# Initial Conditions of Switched Circuits

Discussion in 'Homework Help' started by jegues, Oct 14, 2010.

1. ### jegues Thread Starter Well-Known Member

Sep 13, 2010
735
43
See figure for question and my attempt.

I redrew the circuit at a time just before time 0.

Doing a KVL in loop 1, 2 and 3 I concluded that V1(0-) = 24V. I'm not 100% confident about this result, is it correct? If not, how do I go about finding V1(0-)?

I redrew the circuit again at a time just after time 0.

I have no clue how I'm suppose to find I2(0+) and V1(0+) here. Can someone get me started?

Thanks again!

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• ###### 7.8-7A1P2.JPG
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Last edited: Oct 15, 2010
2. ### t_n_k AAC Fanatic!

Mar 6, 2009
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V1(0-) won't be 24V.

The circuit has stabilized before t=0.

At this time ...

The inductor will look like a short and the capacitor will charge to a value determined by the voltage divider formed by the 24V supply and the series combination of the 20Ω and 80Ω resistors. The value of V1 and the capacitor voltage will be the same, since there will be no steady state voltage drop across the inductor.

3. ### t_n_k AAC Fanatic!

Mar 6, 2009
5,448
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For the t=0+ case one approach is to treat the inductor as a current source and the capacitor as a voltage source - just for that instant. Then say apply superposition (or whatever method suits you) to find the unknown quantities.

The notional current source value will be the steady state inductor current at t=0-.

This approach only works because you are only required to solve for values at the instant the switch closes.

4. ### jegues Thread Starter Well-Known Member

Sep 13, 2010
735
43
Okay so my BIG mistake was that I interpreted/read the question wrong.

The circuit is already at steady state when the switch closes. So at t(0-) my capacitor and inductor should be their steady state equivalents respectively. (Open circuit, short circuit)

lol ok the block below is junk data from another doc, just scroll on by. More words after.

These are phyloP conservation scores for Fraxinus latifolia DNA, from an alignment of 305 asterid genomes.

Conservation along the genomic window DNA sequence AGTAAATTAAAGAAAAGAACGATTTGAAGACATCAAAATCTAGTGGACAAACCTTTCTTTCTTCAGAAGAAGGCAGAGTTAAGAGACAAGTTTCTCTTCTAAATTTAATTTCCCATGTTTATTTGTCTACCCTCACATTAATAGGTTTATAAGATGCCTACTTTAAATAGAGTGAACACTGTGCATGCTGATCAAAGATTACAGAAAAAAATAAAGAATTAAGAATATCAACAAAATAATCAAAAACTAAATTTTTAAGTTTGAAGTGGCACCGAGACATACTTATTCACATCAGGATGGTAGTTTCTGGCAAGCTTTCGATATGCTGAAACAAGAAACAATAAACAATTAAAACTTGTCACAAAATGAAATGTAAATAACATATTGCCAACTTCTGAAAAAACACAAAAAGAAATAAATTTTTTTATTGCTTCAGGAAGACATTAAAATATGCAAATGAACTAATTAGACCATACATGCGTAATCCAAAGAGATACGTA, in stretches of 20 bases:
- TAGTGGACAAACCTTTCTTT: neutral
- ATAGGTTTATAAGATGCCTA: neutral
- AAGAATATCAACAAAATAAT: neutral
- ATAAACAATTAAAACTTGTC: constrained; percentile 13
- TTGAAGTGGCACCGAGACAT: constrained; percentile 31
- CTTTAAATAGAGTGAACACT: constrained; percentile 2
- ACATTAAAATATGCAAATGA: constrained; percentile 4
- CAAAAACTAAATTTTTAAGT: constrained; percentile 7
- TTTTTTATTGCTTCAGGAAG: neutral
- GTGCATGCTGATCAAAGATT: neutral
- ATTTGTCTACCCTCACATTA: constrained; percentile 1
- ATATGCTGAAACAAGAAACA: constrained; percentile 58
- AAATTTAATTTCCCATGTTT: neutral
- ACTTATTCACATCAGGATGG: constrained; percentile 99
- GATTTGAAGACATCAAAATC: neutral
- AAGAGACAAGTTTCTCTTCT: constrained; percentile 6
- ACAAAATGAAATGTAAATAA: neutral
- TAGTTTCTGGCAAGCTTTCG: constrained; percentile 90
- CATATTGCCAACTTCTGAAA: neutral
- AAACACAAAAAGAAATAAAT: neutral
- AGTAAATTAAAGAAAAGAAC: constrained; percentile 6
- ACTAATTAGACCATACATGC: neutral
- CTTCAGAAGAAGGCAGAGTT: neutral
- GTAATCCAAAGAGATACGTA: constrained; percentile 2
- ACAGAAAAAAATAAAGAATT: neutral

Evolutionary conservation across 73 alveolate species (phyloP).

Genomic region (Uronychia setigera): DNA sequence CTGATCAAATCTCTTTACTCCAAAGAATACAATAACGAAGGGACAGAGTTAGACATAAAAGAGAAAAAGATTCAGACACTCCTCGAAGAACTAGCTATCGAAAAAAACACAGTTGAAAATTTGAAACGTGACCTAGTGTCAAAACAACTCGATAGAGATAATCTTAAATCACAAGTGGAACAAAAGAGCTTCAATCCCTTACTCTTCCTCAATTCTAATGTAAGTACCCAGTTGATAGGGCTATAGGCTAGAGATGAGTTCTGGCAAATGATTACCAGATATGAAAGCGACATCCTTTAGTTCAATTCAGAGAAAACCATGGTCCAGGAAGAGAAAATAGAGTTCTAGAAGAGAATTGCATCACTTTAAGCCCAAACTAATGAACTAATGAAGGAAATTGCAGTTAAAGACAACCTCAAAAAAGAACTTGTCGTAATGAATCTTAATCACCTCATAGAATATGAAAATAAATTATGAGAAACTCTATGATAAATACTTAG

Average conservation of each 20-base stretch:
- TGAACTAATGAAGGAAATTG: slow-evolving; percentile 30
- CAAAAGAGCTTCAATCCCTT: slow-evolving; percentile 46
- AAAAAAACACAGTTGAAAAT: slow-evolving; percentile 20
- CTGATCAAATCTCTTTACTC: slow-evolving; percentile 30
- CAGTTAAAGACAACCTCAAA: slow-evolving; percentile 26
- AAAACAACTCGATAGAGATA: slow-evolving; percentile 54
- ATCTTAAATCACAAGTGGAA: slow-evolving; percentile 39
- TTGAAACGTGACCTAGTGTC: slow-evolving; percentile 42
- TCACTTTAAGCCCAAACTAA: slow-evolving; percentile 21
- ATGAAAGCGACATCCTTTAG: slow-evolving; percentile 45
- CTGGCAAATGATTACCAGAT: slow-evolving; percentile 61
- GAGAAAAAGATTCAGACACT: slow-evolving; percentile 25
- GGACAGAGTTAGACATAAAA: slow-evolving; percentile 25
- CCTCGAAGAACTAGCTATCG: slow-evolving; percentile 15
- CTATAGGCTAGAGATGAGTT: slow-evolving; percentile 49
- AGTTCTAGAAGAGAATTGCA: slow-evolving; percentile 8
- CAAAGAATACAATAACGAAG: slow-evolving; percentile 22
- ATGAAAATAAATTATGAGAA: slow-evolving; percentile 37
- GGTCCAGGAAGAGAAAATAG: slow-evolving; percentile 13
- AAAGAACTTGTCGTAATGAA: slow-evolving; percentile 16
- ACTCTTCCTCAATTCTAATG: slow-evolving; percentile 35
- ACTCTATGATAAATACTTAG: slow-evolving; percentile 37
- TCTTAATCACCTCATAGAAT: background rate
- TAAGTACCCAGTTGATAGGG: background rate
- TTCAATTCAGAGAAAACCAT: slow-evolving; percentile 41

Then once the switch closes, t(0+), I can model my capacitor and inductor accordingly.

I'm going to try this problem again from scratch and I'll post my results!

Thanks again tnk, your help is always appreciated!

5. ### jegues Thread Starter Well-Known Member

Sep 13, 2010
735
43
UPDATE: I've reattempted the problem and came up with a final solution.

See the figures attached for my 2nd attempt at this problem.

Okay so basically what I did was I redrew the correct circuits for t(0-) and t(0+).

In the t(0-) circuit I solved for V1(0-) using a voltage divider as tnk mentioned, and clearly one can see that i2(0-) is 0.

I also obtained Vc and Il.

Then I went to my t(0+) circuit and applied mesh analysis. From these results I was able to solve for V1(0+) and i2(0+).

Does anyone see any errors in my work/results?

I'm really hoping I finally got this one down! Let me know what you think!

Thanks again!

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6. ### Jony130 AAC Fanatic!

Feb 17, 2009
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I to check you result for V1(0+) write this nodal equation

$240mA = \frac{V1}{80} - \frac{(24V - V1) }{80}$

And when I solve this I get this result for V1(0+)
V1(0+) = 21.6V

Your mesh equation is not correct becaues of a current source in the circuit

7. ### jegues Thread Starter Well-Known Member

Sep 13, 2010
735
43
Okay I agree that my mesh equation must be wrong, but I'm not sure where exactly I went wrong. Can you see it? I don't see how the current source is causing any problems.

EDIT: I found my mistake. I had an algebra error in my equation *,

It should be,

$160i_{2} = 4.8 \rightarrow i_{2} = 0.03A$

Then one will find that,

$V_{1}(0+) = 21.6V$

Last edited: Oct 15, 2010
8. ### Jony130 AAC Fanatic!

Feb 17, 2009
4,019
1,123
good job, but for this circuit the nodal analysis is much faster.

9. ### jegues Thread Starter Well-Known Member

Sep 13, 2010
735
43
Yup I realize that now, but if I didn't notice it at the time. I need more practice I guess...